Rounding in PHP to achieve 100%

I need to total the number of clicks over 10 links on my page and then figure out the percentage of people that clicked each. This is easy division, but how do I make sure that I get a round 100% at the end.

I want to use the below code, but am worried that a situation could arise where the percentages do not tally to 100% as this function simply removes the numbers after the period.

``````function percent(\$num_amount, \$num_total) {
\$count1 = \$num_amount / \$num_total;
\$count2 = \$count1 * 100;
\$count = number_format(\$count2, 0);
echo \$count;
}
``````

Any advice would be much appreciated.

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how critical is it that you sum up to exactly 100%? You're dealing with floating point numbers, so inaccuracy is inherent, and usually people just put disclaimers onto reports saying "may not total to XXX due to rounding". –  Marc B Sep 26 '12 at 17:57
You could try `round` instead of `number_format` to see if that improves it but it will never get 100% accurate for all cases. –  jeroen Sep 26 '12 at 18:00
It is crucial for my purposes that I can total to 100 as often as possible if not every time –  Somk Sep 26 '12 at 18:00
But what do you expect the result to be if you have 9 times 10.1 and 1 time 9.1? There simply is no perfect solution. –  jeroen Sep 26 '12 at 18:02
sorry can you explain your numbers? At what point in the function would that be possible? –  Somk Sep 26 '12 at 18:05

What you want to do is this.

Total the number of clicks across the board, then divide each number by the total. For example:

``````1134
5391
2374
2887
``````

In this case, four buttons, with a total of 11786 clicks, so:

``````1134 / 11786 = 0.09621....
5391 / 11786 = 0.45740....
2374 / 11786 = 0.20142....
2887 / 11786 = 0.24495....
``````

Then for each division, round the result to 'two decimal points', so the first result:

``````0.09621.... becomes 0.10
``````

because the 3rd point is 5 or above, it would remain at 0.09 if the 3rd point was below 5.

Once you have all of the results rounded, multiply each by 100 then add them up. The ending result will always be 100.

Should warn you however that depending on how you use each individual percentage, when you round them, any result less that 0.05 will become 0%, unless you keep the value before you round it so you can declare it as a percentage less than 1.

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I think you want to use `ceil()` or `round()` .

Since these are floating point numbers, there is room for error. Be careful how you round, and be sure that you don't independently calculate the last remaining percentages. Simply subtract the total of what you have from 1 or 100.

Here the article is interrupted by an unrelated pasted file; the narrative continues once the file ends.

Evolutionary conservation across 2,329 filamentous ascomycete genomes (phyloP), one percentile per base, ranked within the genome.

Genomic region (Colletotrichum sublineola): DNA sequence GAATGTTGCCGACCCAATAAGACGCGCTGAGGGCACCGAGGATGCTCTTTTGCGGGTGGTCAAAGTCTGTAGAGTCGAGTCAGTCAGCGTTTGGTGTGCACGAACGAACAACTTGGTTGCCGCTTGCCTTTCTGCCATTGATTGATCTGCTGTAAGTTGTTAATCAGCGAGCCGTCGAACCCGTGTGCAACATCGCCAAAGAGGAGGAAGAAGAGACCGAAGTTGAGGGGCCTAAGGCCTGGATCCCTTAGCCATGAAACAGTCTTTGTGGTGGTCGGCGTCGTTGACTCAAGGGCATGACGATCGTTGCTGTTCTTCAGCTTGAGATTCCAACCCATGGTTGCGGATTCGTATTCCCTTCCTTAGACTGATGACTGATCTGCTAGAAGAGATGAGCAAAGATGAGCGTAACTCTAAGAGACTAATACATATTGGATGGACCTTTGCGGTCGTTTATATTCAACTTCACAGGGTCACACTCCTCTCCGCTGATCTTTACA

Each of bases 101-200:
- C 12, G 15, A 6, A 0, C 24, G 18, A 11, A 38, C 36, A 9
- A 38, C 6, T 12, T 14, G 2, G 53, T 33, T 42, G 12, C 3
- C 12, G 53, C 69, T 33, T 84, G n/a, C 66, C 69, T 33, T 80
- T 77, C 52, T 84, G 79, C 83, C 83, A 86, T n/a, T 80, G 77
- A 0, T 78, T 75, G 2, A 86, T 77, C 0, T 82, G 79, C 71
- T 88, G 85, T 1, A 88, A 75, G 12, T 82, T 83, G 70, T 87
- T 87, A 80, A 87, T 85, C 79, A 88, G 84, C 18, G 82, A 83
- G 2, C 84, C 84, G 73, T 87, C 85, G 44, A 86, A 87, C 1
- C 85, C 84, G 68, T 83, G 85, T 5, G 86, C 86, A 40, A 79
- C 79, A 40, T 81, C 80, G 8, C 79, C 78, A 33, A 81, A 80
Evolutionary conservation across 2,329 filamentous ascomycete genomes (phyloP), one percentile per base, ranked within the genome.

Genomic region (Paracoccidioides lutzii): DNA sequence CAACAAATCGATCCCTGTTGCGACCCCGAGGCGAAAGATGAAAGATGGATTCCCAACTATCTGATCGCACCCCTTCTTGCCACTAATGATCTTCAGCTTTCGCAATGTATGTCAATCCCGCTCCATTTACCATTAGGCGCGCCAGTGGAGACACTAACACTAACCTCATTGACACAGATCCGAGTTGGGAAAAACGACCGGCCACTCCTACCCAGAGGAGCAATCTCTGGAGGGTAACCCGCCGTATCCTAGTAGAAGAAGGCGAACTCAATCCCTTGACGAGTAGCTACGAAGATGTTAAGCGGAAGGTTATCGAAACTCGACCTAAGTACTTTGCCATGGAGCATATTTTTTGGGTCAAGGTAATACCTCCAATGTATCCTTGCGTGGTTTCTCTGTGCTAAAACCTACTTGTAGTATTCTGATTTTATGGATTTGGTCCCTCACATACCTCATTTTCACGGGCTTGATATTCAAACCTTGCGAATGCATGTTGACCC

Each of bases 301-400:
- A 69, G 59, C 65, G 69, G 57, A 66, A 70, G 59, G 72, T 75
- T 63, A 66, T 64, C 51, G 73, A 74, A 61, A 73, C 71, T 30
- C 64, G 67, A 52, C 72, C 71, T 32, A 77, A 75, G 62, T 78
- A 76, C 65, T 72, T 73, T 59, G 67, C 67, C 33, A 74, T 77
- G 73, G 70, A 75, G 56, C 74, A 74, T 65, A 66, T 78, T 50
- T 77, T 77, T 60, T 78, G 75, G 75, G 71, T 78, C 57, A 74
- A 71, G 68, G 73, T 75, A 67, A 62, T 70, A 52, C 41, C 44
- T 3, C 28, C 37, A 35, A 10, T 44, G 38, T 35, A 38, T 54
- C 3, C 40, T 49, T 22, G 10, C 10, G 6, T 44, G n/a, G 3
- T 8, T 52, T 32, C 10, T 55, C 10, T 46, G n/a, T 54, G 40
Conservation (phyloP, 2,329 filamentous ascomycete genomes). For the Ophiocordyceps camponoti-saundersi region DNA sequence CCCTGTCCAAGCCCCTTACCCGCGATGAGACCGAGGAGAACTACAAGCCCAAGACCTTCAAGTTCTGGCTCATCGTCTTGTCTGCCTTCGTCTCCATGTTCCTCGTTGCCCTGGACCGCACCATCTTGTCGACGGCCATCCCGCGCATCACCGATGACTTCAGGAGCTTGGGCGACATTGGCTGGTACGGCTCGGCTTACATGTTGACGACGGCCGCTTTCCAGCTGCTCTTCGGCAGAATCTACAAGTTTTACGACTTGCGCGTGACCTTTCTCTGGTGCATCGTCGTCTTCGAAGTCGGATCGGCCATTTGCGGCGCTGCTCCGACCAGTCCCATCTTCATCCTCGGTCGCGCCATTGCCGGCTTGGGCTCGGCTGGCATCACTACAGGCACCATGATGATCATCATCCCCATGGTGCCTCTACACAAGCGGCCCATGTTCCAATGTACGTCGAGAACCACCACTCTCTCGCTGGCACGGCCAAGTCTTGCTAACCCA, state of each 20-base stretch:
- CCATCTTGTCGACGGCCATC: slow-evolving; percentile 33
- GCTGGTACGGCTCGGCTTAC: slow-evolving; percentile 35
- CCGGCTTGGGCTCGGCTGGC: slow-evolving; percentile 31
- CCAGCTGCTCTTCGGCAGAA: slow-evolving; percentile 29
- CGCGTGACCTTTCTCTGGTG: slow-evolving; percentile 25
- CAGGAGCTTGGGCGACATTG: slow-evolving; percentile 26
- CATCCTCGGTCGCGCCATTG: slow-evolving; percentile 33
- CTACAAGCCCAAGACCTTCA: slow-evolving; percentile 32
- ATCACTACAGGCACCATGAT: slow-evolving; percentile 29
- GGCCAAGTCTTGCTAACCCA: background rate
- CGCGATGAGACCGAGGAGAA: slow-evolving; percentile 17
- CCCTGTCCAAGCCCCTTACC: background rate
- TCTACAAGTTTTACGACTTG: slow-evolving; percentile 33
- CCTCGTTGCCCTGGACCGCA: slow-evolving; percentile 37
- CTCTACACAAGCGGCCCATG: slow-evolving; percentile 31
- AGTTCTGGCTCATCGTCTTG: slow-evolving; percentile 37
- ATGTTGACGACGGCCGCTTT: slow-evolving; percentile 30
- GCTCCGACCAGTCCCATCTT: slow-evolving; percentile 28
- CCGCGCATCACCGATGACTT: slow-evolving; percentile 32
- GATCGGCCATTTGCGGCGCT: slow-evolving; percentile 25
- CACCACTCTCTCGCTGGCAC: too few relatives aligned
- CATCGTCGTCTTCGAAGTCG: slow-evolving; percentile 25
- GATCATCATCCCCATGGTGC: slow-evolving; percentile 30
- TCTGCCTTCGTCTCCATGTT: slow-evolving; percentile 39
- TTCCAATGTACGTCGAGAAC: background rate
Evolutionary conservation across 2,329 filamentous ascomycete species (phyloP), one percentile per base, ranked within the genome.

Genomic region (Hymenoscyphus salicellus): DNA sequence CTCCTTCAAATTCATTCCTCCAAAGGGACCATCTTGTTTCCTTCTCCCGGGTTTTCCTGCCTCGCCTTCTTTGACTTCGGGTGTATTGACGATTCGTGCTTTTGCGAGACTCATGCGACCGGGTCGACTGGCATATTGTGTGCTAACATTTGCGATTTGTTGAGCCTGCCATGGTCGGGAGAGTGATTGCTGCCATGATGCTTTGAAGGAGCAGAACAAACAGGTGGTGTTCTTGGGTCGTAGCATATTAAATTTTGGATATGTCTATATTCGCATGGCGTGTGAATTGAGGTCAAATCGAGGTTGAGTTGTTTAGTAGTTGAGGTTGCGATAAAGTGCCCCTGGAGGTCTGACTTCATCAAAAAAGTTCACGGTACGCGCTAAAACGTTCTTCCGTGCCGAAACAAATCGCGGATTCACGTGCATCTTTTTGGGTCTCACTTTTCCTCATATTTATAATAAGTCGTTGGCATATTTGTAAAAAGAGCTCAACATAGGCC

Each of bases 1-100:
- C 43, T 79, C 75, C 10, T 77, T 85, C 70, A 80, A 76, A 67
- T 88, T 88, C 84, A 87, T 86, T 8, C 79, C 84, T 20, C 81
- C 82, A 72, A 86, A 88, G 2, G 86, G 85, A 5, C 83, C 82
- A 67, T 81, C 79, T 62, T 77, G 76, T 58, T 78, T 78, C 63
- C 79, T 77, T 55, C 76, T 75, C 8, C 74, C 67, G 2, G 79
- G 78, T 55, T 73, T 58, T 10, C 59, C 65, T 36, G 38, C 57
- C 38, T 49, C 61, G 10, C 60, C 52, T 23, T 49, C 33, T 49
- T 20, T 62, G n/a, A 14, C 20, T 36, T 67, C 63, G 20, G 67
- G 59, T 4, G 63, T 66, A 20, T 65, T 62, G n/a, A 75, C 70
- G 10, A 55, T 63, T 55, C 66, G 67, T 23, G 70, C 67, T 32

Make sure you dont calculate separate sides of the equation, sum one side, then subtract the other from 1 or 100 or however you are handling your percentages.

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Instead of calculating one percentage in your function you could pass all your results as an array and process it as a whole. After calculating all the percentages and rounding them make a check to see if they total 100. If not, then adjust the largest value to force them all to total 100. Adjusting the largest value will make sure your results are skewed as little as possible.

The array in my example would total 100.02 before making the adjustment.

``````function percent(array \$numbers)
{
\$result = array();
\$total = array_sum(\$numbers);

foreach(\$numbers as \$key => \$number){
\$result[\$key] = round((\$number/\$total) * 100, 2);
}

\$sum = array_sum(\$result);//This is 100.02 with my example array.

if(100 !== \$sum){
\$maxKeys = array_keys(\$result, max(\$result));
\$result[\$maxKeys[0]] = 100 - (\$sum - max(\$result));
}
return \$result;
}

\$numbers = array(10.2, 22.36, 50.10, 27.9, 95.67, 3.71, 9.733, 4.6, 33.33, 33.33);
\$percentages = percent(\$numbers);
var_dump(\$percentages);
var_dump(array_sum(\$percentages));
``````

Output:-

``````array (size=10)
0 => float 3.51
1 => float 7.69
2 => float 17.22
3 => float 9.59
4 => float 32.86
5 => float 1.28
6 => float 3.35
7 => float 1.58
8 => float 11.46
9 => float 11.46
float 100
``````

This will also work with an associative array as the function parameter. The keys will be preserved.

These figures could now be presented in a table, graph or chart and will always give you a total of 100%;

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